The Sciences en questions collection is geared towards the wider scientific community and for readers interested in epistemology, and includes works covering philosophical, historical, anthropological, sociological or ethical aspects of science and scientific operations. This collection is directed by Raphaël Larrère et Catherine Donnars.
How, since 2006 when the organic law on the finance law entered into force, has the figure become the centrepiece in a way of governing where the political decision is subjected to a logic of result? The author wonders about the current hold of the management evaluation over the definition of the governmental activity. He shows how it makes the democratic practices lose their strength. It addresses the forms of resistance that civil servants and citizens can use to oppose this erosion.
This book exposes the political, organisational and individual consequences of introducing the private sector managerial model into public scientific research:search for the results, progress on merit, management per project, evaluating obsession. What are the paradigms underlying this new public management? How can we analyse the psychological, ideological and organisational effects of these managerial practices? How can we act faced with this malaise in the workplace?
Biology recognises two entities where the existence seems to be an immediate given of perception and not a theoretical elaboration or the result of an experimental approach. These first entities are the species and the individual, and biology seeks to explain their genesis and their operation. Firstly, the theory of natural selection explains the evolution of species (phylogeny) and secondly, the theory of genetic programming explains the development of individual organisms (ontogeny). The author believes that this way of dividing biology no longer holds true given the experimental data acquired recently. He is suggesting a new theory called onto-phylogeny which, on the contrary, unifies biology. In this context, the evolution of species and embyronic development result from a single, extended natural selection process.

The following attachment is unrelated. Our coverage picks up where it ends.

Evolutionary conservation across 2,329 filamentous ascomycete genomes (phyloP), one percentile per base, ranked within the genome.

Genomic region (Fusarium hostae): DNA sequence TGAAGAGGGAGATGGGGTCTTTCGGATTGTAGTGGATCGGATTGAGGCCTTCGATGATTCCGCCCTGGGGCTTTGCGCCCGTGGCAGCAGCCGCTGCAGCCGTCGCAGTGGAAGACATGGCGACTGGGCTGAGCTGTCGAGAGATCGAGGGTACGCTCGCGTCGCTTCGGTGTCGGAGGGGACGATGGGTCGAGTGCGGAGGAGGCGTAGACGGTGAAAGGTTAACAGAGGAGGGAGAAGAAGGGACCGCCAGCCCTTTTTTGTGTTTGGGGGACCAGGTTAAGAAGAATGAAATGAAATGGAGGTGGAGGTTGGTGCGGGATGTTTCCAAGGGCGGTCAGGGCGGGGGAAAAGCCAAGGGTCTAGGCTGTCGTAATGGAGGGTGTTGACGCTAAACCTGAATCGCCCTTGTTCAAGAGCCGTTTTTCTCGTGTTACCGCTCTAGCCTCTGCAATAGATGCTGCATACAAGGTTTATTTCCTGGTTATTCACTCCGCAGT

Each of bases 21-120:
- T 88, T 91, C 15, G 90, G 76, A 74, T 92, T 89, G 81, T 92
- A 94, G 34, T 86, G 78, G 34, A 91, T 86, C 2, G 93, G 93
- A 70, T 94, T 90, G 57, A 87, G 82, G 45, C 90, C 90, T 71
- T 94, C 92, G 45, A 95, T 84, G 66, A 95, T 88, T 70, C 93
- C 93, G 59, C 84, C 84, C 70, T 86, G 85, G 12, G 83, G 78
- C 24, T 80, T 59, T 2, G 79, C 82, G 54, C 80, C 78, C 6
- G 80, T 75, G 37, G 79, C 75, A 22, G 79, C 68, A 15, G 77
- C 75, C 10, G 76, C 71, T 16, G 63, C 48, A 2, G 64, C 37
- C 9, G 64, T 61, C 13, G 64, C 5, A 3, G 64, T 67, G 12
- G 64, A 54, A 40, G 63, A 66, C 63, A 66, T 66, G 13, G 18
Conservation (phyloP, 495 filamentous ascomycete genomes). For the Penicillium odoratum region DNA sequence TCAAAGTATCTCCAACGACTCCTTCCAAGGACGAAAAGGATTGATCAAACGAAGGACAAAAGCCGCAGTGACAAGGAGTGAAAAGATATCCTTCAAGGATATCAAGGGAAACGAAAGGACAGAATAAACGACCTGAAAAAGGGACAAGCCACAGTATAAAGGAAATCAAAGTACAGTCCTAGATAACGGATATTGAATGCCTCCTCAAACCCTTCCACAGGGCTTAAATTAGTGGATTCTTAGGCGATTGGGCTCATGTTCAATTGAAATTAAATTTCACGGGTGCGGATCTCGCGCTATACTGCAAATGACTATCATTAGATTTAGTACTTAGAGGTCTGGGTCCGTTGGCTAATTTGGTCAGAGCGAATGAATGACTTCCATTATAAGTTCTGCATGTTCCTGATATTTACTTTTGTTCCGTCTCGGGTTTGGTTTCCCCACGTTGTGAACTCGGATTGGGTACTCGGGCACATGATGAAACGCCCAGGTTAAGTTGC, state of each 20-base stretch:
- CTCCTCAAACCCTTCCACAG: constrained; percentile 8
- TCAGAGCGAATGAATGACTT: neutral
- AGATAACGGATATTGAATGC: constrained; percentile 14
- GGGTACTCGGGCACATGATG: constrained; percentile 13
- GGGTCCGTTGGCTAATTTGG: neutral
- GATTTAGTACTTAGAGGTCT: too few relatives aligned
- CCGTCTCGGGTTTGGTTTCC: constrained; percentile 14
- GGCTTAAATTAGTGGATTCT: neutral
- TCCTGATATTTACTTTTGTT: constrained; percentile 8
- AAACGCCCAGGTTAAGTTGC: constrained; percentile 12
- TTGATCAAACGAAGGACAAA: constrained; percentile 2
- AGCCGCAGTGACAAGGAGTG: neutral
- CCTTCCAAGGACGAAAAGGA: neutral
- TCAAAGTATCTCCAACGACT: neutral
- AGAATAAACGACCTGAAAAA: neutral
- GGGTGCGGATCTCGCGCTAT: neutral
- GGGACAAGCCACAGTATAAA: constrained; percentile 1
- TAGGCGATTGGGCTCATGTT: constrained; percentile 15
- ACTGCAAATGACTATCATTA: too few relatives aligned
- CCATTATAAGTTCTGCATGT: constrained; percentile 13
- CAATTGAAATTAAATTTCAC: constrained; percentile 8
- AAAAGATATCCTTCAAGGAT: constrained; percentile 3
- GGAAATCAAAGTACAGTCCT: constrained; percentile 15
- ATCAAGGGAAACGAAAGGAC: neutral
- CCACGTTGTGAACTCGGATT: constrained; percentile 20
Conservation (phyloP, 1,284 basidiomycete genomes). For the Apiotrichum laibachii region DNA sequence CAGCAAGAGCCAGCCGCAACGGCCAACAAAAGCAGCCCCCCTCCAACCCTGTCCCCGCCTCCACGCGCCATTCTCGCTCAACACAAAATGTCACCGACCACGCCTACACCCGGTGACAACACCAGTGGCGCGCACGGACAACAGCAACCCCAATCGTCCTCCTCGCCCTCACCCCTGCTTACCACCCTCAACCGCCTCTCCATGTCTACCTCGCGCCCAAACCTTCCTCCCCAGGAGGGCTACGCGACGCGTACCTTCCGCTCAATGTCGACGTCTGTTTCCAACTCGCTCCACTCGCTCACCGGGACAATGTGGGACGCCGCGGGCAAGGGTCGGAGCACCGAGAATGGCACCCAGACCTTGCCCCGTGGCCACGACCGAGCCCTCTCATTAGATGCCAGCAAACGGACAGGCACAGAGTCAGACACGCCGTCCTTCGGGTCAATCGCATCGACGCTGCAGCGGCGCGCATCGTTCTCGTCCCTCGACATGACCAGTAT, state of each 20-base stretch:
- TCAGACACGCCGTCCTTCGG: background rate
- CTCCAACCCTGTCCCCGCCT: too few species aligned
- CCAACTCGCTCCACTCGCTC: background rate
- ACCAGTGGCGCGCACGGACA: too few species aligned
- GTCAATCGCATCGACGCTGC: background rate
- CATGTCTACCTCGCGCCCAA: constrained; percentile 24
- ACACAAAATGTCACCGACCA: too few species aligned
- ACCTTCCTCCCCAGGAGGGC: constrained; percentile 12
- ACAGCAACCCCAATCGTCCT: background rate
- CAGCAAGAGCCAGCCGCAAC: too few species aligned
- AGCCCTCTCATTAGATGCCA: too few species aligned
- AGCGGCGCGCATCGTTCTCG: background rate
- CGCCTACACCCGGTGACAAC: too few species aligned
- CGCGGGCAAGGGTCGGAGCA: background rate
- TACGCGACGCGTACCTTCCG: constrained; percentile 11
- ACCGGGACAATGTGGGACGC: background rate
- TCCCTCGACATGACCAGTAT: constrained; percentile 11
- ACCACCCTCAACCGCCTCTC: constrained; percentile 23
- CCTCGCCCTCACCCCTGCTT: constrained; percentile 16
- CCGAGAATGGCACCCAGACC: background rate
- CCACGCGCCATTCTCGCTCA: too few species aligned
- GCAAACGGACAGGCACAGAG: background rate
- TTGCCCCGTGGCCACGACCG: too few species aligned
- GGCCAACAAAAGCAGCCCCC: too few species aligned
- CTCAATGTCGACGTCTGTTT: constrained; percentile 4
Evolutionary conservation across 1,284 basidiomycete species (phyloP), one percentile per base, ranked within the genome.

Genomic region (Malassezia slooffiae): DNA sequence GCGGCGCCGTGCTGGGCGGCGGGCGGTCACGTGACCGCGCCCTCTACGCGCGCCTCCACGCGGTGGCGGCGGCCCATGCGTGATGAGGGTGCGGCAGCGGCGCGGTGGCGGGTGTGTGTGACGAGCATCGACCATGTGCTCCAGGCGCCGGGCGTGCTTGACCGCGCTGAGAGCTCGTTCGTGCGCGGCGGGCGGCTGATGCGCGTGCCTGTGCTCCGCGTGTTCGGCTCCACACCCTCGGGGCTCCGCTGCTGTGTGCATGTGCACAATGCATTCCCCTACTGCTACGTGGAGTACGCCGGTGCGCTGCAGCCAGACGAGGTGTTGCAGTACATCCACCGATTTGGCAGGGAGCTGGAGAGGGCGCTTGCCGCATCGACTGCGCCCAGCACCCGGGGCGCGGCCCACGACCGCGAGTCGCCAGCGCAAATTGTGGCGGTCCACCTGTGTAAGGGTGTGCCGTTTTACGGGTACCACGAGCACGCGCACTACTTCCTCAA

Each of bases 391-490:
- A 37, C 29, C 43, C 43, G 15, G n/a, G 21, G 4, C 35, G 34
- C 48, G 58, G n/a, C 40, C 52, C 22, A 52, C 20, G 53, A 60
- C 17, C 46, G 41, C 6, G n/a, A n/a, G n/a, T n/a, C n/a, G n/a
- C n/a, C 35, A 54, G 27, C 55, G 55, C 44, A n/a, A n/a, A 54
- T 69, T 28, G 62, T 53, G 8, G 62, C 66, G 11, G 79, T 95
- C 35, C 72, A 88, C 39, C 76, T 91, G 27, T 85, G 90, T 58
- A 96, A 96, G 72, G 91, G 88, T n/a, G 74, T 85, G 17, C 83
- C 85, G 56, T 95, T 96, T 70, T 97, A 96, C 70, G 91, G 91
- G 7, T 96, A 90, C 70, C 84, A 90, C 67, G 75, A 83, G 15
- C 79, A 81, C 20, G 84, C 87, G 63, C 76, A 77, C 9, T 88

The author examines the strategies of pseudo-scientific arguments, from negationist creationisms to philosophical creationisms which call on the scientific community to participate in a "quest for meaning". Through the theory of evolution and its appropriation by the public, the book raises the issue of scientificity criteria.
This book covers the creation process and report of the INRA and IFREMER Ethics and Precaution Committee for Agronomic Research Applications (COMEPRA). The speakers describe how questions on ethics relating to life science research (cloning, GMO and medical sector) are taken into account and circulated.
Despite the scientific advances attributed to animal experimentation, it henceforth has to bow to the EU directive of 22/09/2010 which lays down a framework for the use of animals for scientific purposes and marks a new victory for law.
Philippe Descola is suggesting here an ecology of relationships between humans and non-humans: by agreeing to give up its anthropocentrism, anthropology will be able to resolve the debates which keep springing up between natural and cultural determinisms.
This book ponders the new scientific disciplines. What ideology is hidden behind biotechnology, nanotechnology or ecology, these disciplines which arouse fears and hopes for Western modernity?